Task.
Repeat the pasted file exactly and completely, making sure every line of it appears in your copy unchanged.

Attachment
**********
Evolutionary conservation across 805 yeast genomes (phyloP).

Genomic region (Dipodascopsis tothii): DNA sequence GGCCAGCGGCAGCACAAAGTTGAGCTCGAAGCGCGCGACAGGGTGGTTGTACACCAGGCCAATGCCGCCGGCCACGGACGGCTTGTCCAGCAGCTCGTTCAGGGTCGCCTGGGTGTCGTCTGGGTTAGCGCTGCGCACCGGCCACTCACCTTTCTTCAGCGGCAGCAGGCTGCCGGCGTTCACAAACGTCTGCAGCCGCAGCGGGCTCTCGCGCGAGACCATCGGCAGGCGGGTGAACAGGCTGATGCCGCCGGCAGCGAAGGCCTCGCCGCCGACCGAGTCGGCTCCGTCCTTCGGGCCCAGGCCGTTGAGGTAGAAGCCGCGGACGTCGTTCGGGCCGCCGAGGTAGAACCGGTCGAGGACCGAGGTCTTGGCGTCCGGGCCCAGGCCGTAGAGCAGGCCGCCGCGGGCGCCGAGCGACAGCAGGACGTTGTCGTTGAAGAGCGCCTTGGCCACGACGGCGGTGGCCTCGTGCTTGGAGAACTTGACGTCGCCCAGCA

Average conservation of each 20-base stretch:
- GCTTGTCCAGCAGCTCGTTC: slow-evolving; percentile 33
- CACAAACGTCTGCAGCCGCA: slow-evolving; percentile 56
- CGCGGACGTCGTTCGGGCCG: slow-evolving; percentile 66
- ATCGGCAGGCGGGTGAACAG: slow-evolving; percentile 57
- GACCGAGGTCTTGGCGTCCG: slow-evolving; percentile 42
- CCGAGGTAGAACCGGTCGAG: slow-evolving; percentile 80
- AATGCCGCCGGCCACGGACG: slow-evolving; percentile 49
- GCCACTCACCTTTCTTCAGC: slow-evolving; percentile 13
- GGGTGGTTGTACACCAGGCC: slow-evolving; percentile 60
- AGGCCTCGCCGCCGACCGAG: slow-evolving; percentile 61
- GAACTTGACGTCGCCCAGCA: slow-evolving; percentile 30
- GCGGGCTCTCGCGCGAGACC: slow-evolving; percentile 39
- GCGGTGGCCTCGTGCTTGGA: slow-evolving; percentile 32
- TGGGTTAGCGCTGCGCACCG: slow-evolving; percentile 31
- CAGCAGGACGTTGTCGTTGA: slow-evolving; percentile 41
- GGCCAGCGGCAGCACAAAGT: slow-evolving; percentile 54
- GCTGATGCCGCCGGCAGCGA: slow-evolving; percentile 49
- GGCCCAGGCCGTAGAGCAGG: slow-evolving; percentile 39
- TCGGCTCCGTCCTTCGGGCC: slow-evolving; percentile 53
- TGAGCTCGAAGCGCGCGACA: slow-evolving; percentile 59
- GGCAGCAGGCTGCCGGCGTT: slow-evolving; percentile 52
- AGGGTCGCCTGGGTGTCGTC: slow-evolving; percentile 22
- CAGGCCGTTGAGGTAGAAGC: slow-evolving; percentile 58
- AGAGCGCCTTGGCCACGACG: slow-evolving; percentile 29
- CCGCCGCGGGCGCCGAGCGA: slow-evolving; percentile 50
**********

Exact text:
Evolutionary conservation across 805 yeast genomes (phyloP).

Genomic region (Dipodascopsis tothii): DNA sequence GGCCAGCGGCAGCACAAAGTTGAGCTCGAAGCGCGCGACAGGGTGGTTGTACACCAGGCCAATGCCGCCGGCCACGGACGGCTTGTCCAGCAGCTCGTTCAGGGTCGCCTGGGTGTCGTCTGGGTTAGCGCTGCGCACCGGCCACTCACCTTTCTTCAGCGGCAGCAGGCTGCCGGCGTTCACAAACGTCTGCAGCCGCAGCGGGCTCTCGCGCGAGACCATCGGCAGGCGGGTGAACAGGCTGATGCCGCCGGCAGCGAAGGCCTCGCCGCCGACCGAGTCGGCTCCGTCCTTCGGGCCCAGGCCGTTGAGGTAGAAGCCGCGGACGTCGTTCGGGCCGCCGAGGTAGAACCGGTCGAGGACCGAGGTCTTGGCGTCCGGGCCCAGGCCGTAGAGCAGGCCGCCGCGGGCGCCGAGCGACAGCAGGACGTTGTCGTTGAAGAGCGCCTTGGCCACGACGGCGGTGGCCTCGTGCTTGGAGAACTTGACGTCGCCCAGCA

Average conservation of each 20-base stretch:
- GCTTGTCCAGCAGCTCGTTC: slow-evolving; percentile 33
- CACAAACGTCTGCAGCCGCA: slow-evolving; percentile 56
- CGCGGACGTCGTTCGGGCCG: slow-evolving; percentile 66
- ATCGGCAGGCGGGTGAACAG: slow-evolving; percentile 57
- GACCGAGGTCTTGGCGTCCG: slow-evolving; percentile 42
- CCGAGGTAGAACCGGTCGAG: slow-evolving; percentile 80
- AATGCCGCCGGCCACGGACG: slow-evolving; percentile 49
- GCCACTCACCTTTCTTCAGC: slow-evolving; percentile 13
- GGGTGGTTGTACACCAGGCC: slow-evolving; percentile 60
- AGGCCTCGCCGCCGACCGAG: slow-evolving; percentile 61
- GAACTTGACGTCGCCCAGCA: slow-evolving; percentile 30
- GCGGGCTCTCGCGCGAGACC: slow-evolving; percentile 39
- GCGGTGGCCTCGTGCTTGGA: slow-evolving; percentile 32
- TGGGTTAGCGCTGCGCACCG: slow-evolving; percentile 31
- CAGCAGGACGTTGTCGTTGA: slow-evolving; percentile 41
- GGCCAGCGGCAGCACAAAGT: slow-evolving; percentile 54
- GCTGATGCCGCCGGCAGCGA: slow-evolving; percentile 49
- GGCCCAGGCCGTAGAGCAGG: slow-evolving; percentile 39
- TCGGCTCCGTCCTTCGGGCC: slow-evolving; percentile 53
- TGAGCTCGAAGCGCGCGACA: slow-evolving; percentile 59
- GGCAGCAGGCTGCCGGCGTT: slow-evolving; percentile 52
- AGGGTCGCCTGGGTGTCGTC: slow-evolving; percentile 22
- CAGGCCGTTGAGGTAGAAGC: slow-evolving; percentile 58
- AGAGCGCCTTGGCCACGACG: slow-evolving; percentile 29
- CCGCCGCGGGCGCCGAGCGA: slow-evolving; percentile 50